Insurance Scoring Background
High credit scores indicate that you’re less likely to cause headaches for the lender – so they’ll loan you more, more quickly, and at better rates. The lending industry has spent years and dollars refining a system that they’re quite happy with. It gives them an idea of how likely each borrower is to default on a loan.
Evolution of Insurance Scores
Businesses find that the same type of analysis used on borrowers can be used elsewhere. By having computers slice and dice massive amounts of data, companies can discover patterns that help them save money (or make greater profits). Most often, these systems use multivariate analysis – a way of looking at how inputs affect an output. This technique is used in a lot of different places.
Insurance companies have been on this bandwagon for a while. They look at credit related information and make judgments about your profitability as an insurance policy owner. While they may look at a FICO credit score, they’re even more impressed with insurance scores. Companies like ChoicePoint build insurance scores so that insurance companies can quickly and efficiently evaluate potential (and existing) customers.
What’s the Big Deal?
If your insurance scores are bad, it can really cost you. Insurers will periodically review your scores when a policy is up for renewal, and they might change your rates or deny you coverage. Occasionally you hear nightmare stories about families who had to do without insurance because of insurance scoring – that’s risky business.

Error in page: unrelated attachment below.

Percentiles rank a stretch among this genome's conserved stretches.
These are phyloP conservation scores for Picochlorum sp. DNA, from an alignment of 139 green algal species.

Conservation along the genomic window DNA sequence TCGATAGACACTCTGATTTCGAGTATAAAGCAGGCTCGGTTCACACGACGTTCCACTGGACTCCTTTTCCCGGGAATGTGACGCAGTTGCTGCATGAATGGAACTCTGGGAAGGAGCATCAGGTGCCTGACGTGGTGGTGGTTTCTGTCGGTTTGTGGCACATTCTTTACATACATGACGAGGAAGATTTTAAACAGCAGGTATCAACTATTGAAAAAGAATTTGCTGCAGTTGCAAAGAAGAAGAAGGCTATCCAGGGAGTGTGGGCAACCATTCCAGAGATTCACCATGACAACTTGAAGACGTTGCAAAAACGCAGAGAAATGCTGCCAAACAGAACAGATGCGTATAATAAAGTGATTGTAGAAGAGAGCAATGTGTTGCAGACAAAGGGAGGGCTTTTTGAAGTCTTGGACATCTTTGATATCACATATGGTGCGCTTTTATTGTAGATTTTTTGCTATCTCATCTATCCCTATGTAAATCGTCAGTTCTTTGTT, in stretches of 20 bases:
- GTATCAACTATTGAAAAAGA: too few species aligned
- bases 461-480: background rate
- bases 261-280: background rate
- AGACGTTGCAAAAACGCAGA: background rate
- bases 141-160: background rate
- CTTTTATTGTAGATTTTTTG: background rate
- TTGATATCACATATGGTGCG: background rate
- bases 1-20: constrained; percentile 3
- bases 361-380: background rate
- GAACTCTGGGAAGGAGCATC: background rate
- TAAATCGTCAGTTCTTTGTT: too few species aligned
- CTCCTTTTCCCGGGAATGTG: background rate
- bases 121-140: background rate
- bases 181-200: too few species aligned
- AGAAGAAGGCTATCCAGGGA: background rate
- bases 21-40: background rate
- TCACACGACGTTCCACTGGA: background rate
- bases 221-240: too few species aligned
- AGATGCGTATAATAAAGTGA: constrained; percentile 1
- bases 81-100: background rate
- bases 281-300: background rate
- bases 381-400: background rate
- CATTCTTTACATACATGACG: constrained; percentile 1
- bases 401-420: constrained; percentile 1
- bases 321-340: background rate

What’s in an Insurance Score?
Insurance scores, like credit scores, are top-secret. There’s no way to know exactly how insurance scores work. Nevertheless, they have a wealth of information that comes from your standard credit reports. This information is sliced and diced, and a software program spits out an insurance score.
Not all insurance scores are the same. They can come from a variety of sources, depending on who builds the software. An insurance company might have its own score that incorporates credit related information along with other data – such as details you provide on your insurance application.
How do I Improve an Insurance Score?
Because insurance scores are generated with a secret formula, you can’t know for sure. However, you can make some educated guesses. For starters, the things that improve your credit score are likely the same things that improve your insurance scores. Avoiding bankruptcy, late payments, and tax debts will most likely keep you looking good. In addition, having well-aged accounts and minimizing inquiries can only help.
You should also remember there are other factors that might affect your rates. Information stores such as the Medical Information Bureau and ChoicePoint’s CLUE database may have information on you – this could be a good thing or a bad thing. Insurers will look at reports from these organizations in addition to your insurance scores.